• When giving a posterior superior alveolar nerve block, it will anesthetize the mesialbuccal root of the maxillary first molar approximately 72% of the time. (wikipedia.org)
  • The aim of this study was to determine whether combining an intraoral injection of a non steroidal anti-inflammatory drug ( Ketorolac ), in association with conventional inferior alveolar nerve block, would improve the success rate in teeth with irreversible pulpitis. (clinicaltrials.gov)
  • All patients received standard inferior alveolar nerve block injection. (clinicaltrials.gov)
  • All patients will receive standard inferior alveolar nerve block injection of 4% Articaine with 1:100000 epinephrine and supplemental buccal infiltration of 0.9 mL 4% Articaine with 1:100000 epinephrine. (clinicaltrials.gov)
  • Objective: To evaluate the pulpal anaesthesia of mandibular 1st molar by using 4% articaine in two different techniques i-e buccal infiltration and inferior alveolar nerve block. (thefreelibrary.com)
  • Subjects were randomly allocated into two groups One group received 4% articaine buccal infiltration and the other group received inferior alveolar nerve block of 4% articaine. (thefreelibrary.com)
  • In cases of irreversible pulpitis, lip anaesthesia can be achieved following inferior alveolar nerve block, whereas pulpal anaesthesia is ineffective5. (thefreelibrary.com)
  • To evaluate the differences in terms of bevel deformation between two types of needle of the same length and external caliber, but with different internal diameters, during truncal block of the inferior alveolar nerve. (isciii.es)
  • This entry was posted in Procedural Blog EXTRA , Procedures and tagged block , dental , inferior alveolar nerve block by Jonathan Ameli . (brown.edu)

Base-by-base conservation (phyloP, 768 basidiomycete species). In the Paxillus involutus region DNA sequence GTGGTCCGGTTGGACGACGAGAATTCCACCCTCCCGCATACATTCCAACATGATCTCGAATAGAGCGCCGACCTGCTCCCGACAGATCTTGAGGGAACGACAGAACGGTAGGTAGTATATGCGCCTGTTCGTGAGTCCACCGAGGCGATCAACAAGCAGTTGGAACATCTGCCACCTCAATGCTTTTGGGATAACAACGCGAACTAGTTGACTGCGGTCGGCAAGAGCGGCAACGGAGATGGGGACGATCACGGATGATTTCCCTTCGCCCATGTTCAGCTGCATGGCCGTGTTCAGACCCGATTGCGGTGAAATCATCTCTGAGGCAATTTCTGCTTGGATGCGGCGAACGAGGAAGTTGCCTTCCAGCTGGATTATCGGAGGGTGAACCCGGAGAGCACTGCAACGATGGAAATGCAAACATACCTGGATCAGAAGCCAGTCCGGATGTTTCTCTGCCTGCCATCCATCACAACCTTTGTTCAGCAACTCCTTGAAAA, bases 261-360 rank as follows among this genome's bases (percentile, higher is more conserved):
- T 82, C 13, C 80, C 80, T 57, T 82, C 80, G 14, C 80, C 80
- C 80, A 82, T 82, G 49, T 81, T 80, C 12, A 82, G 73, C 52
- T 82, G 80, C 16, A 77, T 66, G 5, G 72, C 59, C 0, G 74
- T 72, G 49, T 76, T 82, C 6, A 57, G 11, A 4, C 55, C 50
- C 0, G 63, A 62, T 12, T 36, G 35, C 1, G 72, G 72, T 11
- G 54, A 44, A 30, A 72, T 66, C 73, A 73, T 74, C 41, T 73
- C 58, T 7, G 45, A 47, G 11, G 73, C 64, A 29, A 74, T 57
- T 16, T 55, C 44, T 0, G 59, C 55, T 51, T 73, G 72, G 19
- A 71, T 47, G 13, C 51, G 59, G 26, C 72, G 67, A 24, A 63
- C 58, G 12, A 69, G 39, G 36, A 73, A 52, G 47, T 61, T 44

• Intravenous anaesthesia, The inferior alveolar lingual and buccal nerve blocks and The Maxillary Nerve Block. (wellcomecollection.org)
  • Needle Trauma - Between 3% and 7% of our patients will feel an unpleasant "electric shock" on insertion of the needle for an inferior alveolar nerve block because the needle has come into contact with the nerve. (jcda.ca)
  • Path of needle insertion for routine inferior alveolar nerve block. (jcda.ca)
  • Anesthetic Toxicity - The final and most controversial theory of nerve damage due to inferior alveolar nerve block is neurotoxicity of the local anesthetic solution. (jcda.ca)
  • A buccal block (of the long buccal nerve) is often done as part of the inferior alveolar nerve block procedure, if anesthetization of the lateral (buccal) gingiva and mucosa of the lower molars and second premolar is needed. (msdmanuals.com)
  • A nerve block may be preferred to local anesthetic infiltration when accurate approximation of wound edges is important (eg, skin or lip repair), because a nerve block does not distort the tissue as does local infiltration. (msdmanuals.com)
  • There is no single block location for the superior alveolar nerves (anterior, middle, posterior) as they leave from the infraorbital and maxillary tuberosity prior to forming a plexus in the maxillary gingiva. (wikem.org)
  • This is in contrast to the Nerve Block: Inferior Alveolar . (wikem.org)
  • Thus, for an inferior alveolar nerve block, doctors need to give the anesthetic injection more posteriorly and slightly lower in children than in adults. (healthylifemed.com)
  • Gupta N, Singh K, Sharma S (2015) Hematoma - A Complication of Posterior Superior Alveolar Nerve Block. (peertechz.com)
  • Posterior superior alveolar nerve block is most commonly used for the surgical procedures, extraction or root canal treatment of the maxillary molars (with possible exception of mesiobuccal root of maxillary first molar) and buccal soft tissues. (peertechz.com)